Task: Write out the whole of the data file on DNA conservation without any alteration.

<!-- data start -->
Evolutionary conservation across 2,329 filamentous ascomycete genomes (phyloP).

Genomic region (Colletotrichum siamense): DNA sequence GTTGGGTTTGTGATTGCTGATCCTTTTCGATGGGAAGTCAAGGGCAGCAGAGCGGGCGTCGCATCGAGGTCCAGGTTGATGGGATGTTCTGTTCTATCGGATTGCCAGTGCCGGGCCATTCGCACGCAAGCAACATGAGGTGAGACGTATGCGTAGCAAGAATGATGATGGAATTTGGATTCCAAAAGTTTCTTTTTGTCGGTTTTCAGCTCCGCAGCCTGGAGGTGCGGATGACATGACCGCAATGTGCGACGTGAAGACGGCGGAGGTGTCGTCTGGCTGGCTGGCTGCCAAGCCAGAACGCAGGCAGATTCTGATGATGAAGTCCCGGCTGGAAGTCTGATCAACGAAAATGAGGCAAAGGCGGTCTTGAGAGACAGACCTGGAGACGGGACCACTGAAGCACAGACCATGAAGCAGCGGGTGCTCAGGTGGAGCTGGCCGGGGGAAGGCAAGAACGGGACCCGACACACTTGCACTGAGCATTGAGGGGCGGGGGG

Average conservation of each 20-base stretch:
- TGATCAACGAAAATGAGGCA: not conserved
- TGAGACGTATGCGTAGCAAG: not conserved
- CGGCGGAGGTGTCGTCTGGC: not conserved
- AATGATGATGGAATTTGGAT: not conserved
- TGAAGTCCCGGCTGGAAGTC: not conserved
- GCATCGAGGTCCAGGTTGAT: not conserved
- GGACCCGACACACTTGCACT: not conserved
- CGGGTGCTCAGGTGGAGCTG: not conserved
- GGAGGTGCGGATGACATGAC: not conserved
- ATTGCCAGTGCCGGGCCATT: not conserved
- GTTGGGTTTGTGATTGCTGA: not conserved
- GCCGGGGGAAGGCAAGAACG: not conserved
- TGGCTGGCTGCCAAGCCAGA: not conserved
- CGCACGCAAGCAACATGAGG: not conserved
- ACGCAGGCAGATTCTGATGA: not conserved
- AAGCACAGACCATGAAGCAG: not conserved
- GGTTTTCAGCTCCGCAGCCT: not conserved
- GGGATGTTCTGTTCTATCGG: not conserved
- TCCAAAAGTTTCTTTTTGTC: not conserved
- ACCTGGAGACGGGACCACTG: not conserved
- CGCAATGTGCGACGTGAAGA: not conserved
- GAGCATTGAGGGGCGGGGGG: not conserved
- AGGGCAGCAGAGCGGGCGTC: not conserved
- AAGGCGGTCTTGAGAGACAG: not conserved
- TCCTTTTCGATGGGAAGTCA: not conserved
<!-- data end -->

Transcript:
Evolutionary conservation across 2,329 filamentous ascomycete genomes (phyloP).

Genomic region (Colletotrichum siamense): DNA sequence GTTGGGTTTGTGATTGCTGATCCTTTTCGATGGGAAGTCAAGGGCAGCAGAGCGGGCGTCGCATCGAGGTCCAGGTTGATGGGATGTTCTGTTCTATCGGATTGCCAGTGCCGGGCCATTCGCACGCAAGCAACATGAGGTGAGACGTATGCGTAGCAAGAATGATGATGGAATTTGGATTCCAAAAGTTTCTTTTTGTCGGTTTTCAGCTCCGCAGCCTGGAGGTGCGGATGACATGACCGCAATGTGCGACGTGAAGACGGCGGAGGTGTCGTCTGGCTGGCTGGCTGCCAAGCCAGAACGCAGGCAGATTCTGATGATGAAGTCCCGGCTGGAAGTCTGATCAACGAAAATGAGGCAAAGGCGGTCTTGAGAGACAGACCTGGAGACGGGACCACTGAAGCACAGACCATGAAGCAGCGGGTGCTCAGGTGGAGCTGGCCGGGGGAAGGCAAGAACGGGACCCGACACACTTGCACTGAGCATTGAGGGGCGGGGGG

Average conservation of each 20-base stretch:
- TGATCAACGAAAATGAGGCA: not conserved
- TGAGACGTATGCGTAGCAAG: not conserved
- CGGCGGAGGTGTCGTCTGGC: not conserved
- AATGATGATGGAATTTGGAT: not conserved
- TGAAGTCCCGGCTGGAAGTC: not conserved
- GCATCGAGGTCCAGGTTGAT: not conserved
- GGACCCGACACACTTGCACT: not conserved
- CGGGTGCTCAGGTGGAGCTG: not conserved
- GGAGGTGCGGATGACATGAC: not conserved
- ATTGCCAGTGCCGGGCCATT: not conserved
- GTTGGGTTTGTGATTGCTGA: not conserved
- GCCGGGGGAAGGCAAGAACG: not conserved
- TGGCTGGCTGCCAAGCCAGA: not conserved
- CGCACGCAAGCAACATGAGG: not conserved
- ACGCAGGCAGATTCTGATGA: not conserved
- AAGCACAGACCATGAAGCAG: not conserved
- GGTTTTCAGCTCCGCAGCCT: not conserved
- GGGATGTTCTGTTCTATCGG: not conserved
- TCCAAAAGTTTCTTTTTGTC: not conserved
- ACCTGGAGACGGGACCACTG: not conserved
- CGCAATGTGCGACGTGAAGA: not conserved
- GAGCATTGAGGGGCGGGGGG: not conserved
- AGGGCAGCAGAGCGGGCGTC: not conserved
- AAGGCGGTCTTGAGAGACAG: not conserved
- TCCTTTTCGATGGGAAGTCA: not conserved